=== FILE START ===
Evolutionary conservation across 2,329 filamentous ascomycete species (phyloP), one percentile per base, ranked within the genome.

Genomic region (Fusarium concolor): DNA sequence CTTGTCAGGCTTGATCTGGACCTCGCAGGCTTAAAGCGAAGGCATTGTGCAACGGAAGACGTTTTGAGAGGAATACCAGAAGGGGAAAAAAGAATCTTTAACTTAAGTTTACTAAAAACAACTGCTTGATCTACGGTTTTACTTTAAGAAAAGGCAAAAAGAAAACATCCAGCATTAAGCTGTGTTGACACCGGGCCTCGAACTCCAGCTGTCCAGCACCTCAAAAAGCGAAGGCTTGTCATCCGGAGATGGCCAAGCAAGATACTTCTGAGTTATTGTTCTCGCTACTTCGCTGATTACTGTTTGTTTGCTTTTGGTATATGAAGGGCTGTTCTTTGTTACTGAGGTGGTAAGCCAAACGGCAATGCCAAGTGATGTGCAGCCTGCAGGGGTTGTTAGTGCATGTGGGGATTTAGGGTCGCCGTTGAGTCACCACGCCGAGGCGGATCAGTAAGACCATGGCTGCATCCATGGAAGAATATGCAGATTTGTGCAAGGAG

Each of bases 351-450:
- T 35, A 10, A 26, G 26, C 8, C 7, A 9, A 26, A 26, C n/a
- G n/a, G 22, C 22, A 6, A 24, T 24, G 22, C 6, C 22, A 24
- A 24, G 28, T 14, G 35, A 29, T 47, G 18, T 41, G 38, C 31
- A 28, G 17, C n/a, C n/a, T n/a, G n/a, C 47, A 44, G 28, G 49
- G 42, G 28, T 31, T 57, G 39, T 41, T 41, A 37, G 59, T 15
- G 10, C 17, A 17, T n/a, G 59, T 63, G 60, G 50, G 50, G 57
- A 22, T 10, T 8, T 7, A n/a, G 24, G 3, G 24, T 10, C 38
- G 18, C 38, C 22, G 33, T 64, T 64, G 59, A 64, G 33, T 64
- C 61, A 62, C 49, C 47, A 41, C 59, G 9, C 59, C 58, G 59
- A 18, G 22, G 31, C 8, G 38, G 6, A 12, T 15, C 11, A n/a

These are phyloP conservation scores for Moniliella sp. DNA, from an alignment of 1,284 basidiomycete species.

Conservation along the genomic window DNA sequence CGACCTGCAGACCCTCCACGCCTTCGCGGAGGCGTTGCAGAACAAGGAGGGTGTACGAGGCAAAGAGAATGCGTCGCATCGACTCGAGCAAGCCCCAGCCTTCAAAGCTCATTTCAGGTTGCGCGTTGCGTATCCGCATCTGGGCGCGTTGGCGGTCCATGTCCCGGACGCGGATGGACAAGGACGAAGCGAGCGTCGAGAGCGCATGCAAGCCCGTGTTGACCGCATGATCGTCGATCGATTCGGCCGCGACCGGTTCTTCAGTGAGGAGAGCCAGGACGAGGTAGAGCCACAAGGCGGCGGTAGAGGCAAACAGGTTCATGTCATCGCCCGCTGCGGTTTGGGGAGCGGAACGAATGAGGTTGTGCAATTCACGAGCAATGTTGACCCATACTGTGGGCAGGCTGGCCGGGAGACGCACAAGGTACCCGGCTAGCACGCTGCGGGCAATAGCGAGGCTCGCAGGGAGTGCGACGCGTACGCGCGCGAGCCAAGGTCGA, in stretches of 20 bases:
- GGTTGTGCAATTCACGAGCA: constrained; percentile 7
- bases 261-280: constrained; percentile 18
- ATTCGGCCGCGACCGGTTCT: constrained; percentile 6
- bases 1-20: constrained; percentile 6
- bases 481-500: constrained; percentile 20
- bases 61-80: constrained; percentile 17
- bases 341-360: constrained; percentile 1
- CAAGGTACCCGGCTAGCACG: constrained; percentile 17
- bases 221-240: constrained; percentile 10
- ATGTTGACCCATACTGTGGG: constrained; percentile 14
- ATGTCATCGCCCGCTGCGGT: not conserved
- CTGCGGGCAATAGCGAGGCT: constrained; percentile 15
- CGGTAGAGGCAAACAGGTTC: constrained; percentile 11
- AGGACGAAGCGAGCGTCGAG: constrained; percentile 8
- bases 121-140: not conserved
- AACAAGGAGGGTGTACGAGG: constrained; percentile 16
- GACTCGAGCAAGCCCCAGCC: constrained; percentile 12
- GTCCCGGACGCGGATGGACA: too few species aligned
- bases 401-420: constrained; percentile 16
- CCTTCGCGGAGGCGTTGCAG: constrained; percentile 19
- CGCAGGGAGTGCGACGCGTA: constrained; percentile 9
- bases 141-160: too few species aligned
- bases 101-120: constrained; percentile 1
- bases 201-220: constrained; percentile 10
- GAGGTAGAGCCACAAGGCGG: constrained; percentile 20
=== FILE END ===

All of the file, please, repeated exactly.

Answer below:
Evolutionary conservation across 2,329 filamentous ascomycete species (phyloP), one percentile per base, ranked within the genome.

Genomic region (Fusarium concolor): DNA sequence CTTGTCAGGCTTGATCTGGACCTCGCAGGCTTAAAGCGAAGGCATTGTGCAACGGAAGACGTTTTGAGAGGAATACCAGAAGGGGAAAAAAGAATCTTTAACTTAAGTTTACTAAAAACAACTGCTTGATCTACGGTTTTACTTTAAGAAAAGGCAAAAAGAAAACATCCAGCATTAAGCTGTGTTGACACCGGGCCTCGAACTCCAGCTGTCCAGCACCTCAAAAAGCGAAGGCTTGTCATCCGGAGATGGCCAAGCAAGATACTTCTGAGTTATTGTTCTCGCTACTTCGCTGATTACTGTTTGTTTGCTTTTGGTATATGAAGGGCTGTTCTTTGTTACTGAGGTGGTAAGCCAAACGGCAATGCCAAGTGATGTGCAGCCTGCAGGGGTTGTTAGTGCATGTGGGGATTTAGGGTCGCCGTTGAGTCACCACGCCGAGGCGGATCAGTAAGACCATGGCTGCATCCATGGAAGAATATGCAGATTTGTGCAAGGAG

Each of bases 351-450:
- T 35, A 10, A 26, G 26, C 8, C 7, A 9, A 26, A 26, C n/a
- G n/a, G 22, C 22, A 6, A 24, T 24, G 22, C 6, C 22, A 24
- A 24, G 28, T 14, G 35, A 29, T 47, G 18, T 41, G 38, C 31
- A 28, G 17, C n/a, C n/a, T n/a, G n/a, C 47, A 44, G 28, G 49
- G 42, G 28, T 31, T 57, G 39, T 41, T 41, A 37, G 59, T 15
- G 10, C 17, A 17, T n/a, G 59, T 63, G 60, G 50, G 50, G 57
- A 22, T 10, T 8, T 7, A n/a, G 24, G 3, G 24, T 10, C 38
- G 18, C 38, C 22, G 33, T 64, T 64, G 59, A 64, G 33, T 64
- C 61, A 62, C 49, C 47, A 41, C 59, G 9, C 59, C 58, G 59
- A 18, G 22, G 31, C 8, G 38, G 6, A 12, T 15, C 11, A n/a

These are phyloP conservation scores for Moniliella sp. DNA, from an alignment of 1,284 basidiomycete species.

Conservation along the genomic window DNA sequence CGACCTGCAGACCCTCCACGCCTTCGCGGAGGCGTTGCAGAACAAGGAGGGTGTACGAGGCAAAGAGAATGCGTCGCATCGACTCGAGCAAGCCCCAGCCTTCAAAGCTCATTTCAGGTTGCGCGTTGCGTATCCGCATCTGGGCGCGTTGGCGGTCCATGTCCCGGACGCGGATGGACAAGGACGAAGCGAGCGTCGAGAGCGCATGCAAGCCCGTGTTGACCGCATGATCGTCGATCGATTCGGCCGCGACCGGTTCTTCAGTGAGGAGAGCCAGGACGAGGTAGAGCCACAAGGCGGCGGTAGAGGCAAACAGGTTCATGTCATCGCCCGCTGCGGTTTGGGGAGCGGAACGAATGAGGTTGTGCAATTCACGAGCAATGTTGACCCATACTGTGGGCAGGCTGGCCGGGAGACGCACAAGGTACCCGGCTAGCACGCTGCGGGCAATAGCGAGGCTCGCAGGGAGTGCGACGCGTACGCGCGCGAGCCAAGGTCGA, in stretches of 20 bases:
- GGTTGTGCAATTCACGAGCA: constrained; percentile 7
- bases 261-280: constrained; percentile 18
- ATTCGGCCGCGACCGGTTCT: constrained; percentile 6
- bases 1-20: constrained; percentile 6
- bases 481-500: constrained; percentile 20
- bases 61-80: constrained; percentile 17
- bases 341-360: constrained; percentile 1
- CAAGGTACCCGGCTAGCACG: constrained; percentile 17
- bases 221-240: constrained; percentile 10
- ATGTTGACCCATACTGTGGG: constrained; percentile 14
- ATGTCATCGCCCGCTGCGGT: not conserved
- CTGCGGGCAATAGCGAGGCT: constrained; percentile 15
- CGGTAGAGGCAAACAGGTTC: constrained; percentile 11
- AGGACGAAGCGAGCGTCGAG: constrained; percentile 8
- bases 121-140: not conserved
- AACAAGGAGGGTGTACGAGG: constrained; percentile 16
- GACTCGAGCAAGCCCCAGCC: constrained; percentile 12
- GTCCCGGACGCGGATGGACA: too few species aligned
- bases 401-420: constrained; percentile 16
- CCTTCGCGGAGGCGTTGCAG: constrained; percentile 19
- CGCAGGGAGTGCGACGCGTA: constrained; percentile 9
- bases 141-160: too few species aligned
- bases 101-120: constrained; percentile 1
- bases 201-220: constrained; percentile 10
- GAGGTAGAGCCACAAGGCGG: constrained; percentile 20